New Zealand's singer Lorde, i.e. the
16-year-old Ella Yelich-O’Connor, became a sensation with the
hit Royals from the album Pure Heroine (2013),
architected by New Zealand's producer Joel Little.
The whole album is a fresco of moody, aching youth, penned with innovative
arrangements, especially on the dreamy, Enya-esque Ribs, continuing with
the polyrhythmic carillon of Buzzcut Season and the
distorted keyboards of 400 Lux.
Royals pales in comparison with the electrifying Tennis Court.
The catchy martial refrain of Team and the bouncing White Teeth Teens (suspended between Spector's girl-groups of the 1960s and exotic synth-pop of the 1980s) signal a unique way to channel facile pop muzak into majestic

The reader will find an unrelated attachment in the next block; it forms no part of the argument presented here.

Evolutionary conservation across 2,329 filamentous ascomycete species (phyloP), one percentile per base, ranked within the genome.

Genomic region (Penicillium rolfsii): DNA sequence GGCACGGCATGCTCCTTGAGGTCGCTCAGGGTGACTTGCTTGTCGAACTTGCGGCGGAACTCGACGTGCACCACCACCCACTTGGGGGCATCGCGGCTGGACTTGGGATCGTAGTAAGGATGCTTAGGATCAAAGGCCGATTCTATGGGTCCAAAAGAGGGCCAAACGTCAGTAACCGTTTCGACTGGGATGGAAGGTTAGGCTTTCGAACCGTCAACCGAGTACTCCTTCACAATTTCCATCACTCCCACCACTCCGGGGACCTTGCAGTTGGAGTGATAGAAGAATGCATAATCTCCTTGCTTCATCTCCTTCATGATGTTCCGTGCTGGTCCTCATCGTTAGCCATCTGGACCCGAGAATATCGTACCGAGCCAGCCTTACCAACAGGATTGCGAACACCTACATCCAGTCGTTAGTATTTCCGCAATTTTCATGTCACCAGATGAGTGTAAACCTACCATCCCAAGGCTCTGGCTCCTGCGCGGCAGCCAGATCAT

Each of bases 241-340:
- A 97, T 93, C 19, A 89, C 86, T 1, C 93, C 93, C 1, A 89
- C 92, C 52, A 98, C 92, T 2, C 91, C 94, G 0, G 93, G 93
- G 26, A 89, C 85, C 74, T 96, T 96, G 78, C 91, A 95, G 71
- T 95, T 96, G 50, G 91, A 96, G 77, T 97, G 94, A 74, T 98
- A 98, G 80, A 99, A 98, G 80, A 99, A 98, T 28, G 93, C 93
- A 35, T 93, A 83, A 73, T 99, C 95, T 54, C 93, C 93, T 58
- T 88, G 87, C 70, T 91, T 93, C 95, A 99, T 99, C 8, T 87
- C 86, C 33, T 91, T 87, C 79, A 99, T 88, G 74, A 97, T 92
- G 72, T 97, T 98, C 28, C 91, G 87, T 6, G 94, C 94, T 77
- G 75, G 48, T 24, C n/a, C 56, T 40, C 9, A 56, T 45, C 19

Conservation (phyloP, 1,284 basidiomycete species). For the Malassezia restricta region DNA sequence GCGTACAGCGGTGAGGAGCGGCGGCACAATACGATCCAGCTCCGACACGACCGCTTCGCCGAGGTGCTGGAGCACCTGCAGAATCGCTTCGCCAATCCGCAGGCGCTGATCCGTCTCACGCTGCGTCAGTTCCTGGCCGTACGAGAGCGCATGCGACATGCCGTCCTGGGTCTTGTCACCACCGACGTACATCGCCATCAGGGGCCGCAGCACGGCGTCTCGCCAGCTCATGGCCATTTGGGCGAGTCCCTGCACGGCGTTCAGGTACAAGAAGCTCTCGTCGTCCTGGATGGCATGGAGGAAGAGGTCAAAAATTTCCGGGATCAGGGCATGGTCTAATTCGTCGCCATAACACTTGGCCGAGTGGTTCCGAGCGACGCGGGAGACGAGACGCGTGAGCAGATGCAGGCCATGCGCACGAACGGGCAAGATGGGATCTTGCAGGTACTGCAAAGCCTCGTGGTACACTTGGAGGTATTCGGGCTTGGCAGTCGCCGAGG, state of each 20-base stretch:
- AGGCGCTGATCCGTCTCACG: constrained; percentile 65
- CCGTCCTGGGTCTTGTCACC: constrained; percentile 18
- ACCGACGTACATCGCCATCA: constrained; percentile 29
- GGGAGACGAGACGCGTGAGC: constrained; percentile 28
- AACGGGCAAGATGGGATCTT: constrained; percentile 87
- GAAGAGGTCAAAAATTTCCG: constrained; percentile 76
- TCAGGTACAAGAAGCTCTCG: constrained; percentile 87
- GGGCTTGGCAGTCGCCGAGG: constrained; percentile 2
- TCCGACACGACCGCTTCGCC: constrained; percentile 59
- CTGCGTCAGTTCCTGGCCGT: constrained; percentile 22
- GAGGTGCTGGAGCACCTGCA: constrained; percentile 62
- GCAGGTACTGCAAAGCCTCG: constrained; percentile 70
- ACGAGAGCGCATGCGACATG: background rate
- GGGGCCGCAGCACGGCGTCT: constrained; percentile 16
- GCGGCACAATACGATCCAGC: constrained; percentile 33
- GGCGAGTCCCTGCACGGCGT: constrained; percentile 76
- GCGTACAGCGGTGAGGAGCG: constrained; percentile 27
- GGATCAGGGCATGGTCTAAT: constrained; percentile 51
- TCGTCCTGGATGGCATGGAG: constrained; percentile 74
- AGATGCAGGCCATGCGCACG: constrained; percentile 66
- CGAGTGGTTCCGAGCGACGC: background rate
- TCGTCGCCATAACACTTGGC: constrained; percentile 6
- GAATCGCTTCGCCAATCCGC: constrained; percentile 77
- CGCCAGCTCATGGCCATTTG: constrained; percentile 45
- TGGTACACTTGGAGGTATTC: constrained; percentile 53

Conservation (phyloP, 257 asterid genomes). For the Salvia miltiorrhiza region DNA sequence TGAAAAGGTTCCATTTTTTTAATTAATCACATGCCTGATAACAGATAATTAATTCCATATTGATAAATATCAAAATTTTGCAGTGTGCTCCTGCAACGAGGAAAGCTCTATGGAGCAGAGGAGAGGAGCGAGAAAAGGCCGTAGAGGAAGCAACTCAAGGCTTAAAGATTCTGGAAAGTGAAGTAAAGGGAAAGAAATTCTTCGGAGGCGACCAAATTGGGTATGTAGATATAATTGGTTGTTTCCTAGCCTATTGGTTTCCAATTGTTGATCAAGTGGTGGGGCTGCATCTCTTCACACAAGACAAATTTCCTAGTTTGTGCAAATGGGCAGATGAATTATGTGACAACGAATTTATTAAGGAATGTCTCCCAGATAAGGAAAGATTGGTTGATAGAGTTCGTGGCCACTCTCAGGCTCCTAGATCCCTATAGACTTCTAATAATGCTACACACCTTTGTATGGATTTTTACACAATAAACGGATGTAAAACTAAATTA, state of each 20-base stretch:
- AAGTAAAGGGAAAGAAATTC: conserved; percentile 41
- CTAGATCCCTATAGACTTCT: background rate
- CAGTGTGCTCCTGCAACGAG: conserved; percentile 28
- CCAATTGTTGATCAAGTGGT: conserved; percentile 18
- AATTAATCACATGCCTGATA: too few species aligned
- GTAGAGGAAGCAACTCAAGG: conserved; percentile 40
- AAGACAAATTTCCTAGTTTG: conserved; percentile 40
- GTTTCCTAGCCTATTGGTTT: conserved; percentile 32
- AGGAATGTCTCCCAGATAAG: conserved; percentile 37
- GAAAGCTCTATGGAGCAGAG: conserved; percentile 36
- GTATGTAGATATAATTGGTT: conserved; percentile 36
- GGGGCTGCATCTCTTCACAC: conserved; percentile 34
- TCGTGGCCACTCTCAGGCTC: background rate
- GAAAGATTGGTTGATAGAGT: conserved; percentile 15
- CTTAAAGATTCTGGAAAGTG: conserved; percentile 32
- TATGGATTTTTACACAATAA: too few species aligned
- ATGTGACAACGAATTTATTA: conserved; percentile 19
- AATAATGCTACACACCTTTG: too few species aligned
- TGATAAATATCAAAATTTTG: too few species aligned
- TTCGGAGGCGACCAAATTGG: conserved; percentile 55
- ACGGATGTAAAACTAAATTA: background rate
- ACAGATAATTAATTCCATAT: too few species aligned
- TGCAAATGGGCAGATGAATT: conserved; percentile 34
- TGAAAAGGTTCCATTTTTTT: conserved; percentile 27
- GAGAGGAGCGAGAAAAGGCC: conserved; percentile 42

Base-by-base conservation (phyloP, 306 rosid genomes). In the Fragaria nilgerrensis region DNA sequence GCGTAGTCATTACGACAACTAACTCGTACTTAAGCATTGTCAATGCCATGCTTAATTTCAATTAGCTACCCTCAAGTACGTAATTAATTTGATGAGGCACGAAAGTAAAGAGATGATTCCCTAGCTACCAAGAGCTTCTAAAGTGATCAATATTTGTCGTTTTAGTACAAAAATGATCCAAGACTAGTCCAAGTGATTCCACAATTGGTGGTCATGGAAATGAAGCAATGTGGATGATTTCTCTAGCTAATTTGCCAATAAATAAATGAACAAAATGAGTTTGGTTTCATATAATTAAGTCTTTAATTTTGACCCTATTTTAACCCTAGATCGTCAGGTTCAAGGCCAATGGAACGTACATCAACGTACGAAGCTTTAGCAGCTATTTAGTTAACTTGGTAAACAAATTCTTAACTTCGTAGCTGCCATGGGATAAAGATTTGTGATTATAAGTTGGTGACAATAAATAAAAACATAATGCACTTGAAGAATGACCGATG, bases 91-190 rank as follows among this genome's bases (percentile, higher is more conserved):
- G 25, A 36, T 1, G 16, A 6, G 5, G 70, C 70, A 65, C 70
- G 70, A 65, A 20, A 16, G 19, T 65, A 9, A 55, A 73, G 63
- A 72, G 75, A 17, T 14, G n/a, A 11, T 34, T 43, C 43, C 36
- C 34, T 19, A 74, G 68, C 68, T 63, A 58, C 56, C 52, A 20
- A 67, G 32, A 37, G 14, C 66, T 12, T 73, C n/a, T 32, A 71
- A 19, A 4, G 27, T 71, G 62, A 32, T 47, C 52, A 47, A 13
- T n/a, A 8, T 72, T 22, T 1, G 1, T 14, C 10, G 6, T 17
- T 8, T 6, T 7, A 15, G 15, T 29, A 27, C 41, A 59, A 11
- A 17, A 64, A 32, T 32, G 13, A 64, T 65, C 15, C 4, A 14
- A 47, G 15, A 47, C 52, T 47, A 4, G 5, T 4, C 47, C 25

The angst of the millennial generation found a powerful voice.
Lorde's Melodrama (2017),
produced by Jack Antonoff of the Bleachers, but also with help from pop titans
such as Kuk Harrell (Rihanna, Beyonce), Malay (Frank Ocean) and Symbolyc One (Madonna, Beyonce),
Spector-ian production synths, vocal harmonies, dissonant piano, guitar riffs, percussive piano-driven Green Light
Her vocal skills shine in the Kate Bush-ian Writer in the Dark (drowning in an ocean of strings) and in the sleek piano ballad Liability.
The Louvre (with a pathos-filled coda of acoustic guitar that is
reminiscent of Bruce Springsteen)
distorted instrumental break Hard Feelings
One step up from Taylor Swift and two steps up from Ariana Grande, but certainly
not revolutionary, and it is debatable who should get credit, since most of
the appeal comes from the arrangements.
And nothing here matches the magic of Ribs and the urgency of
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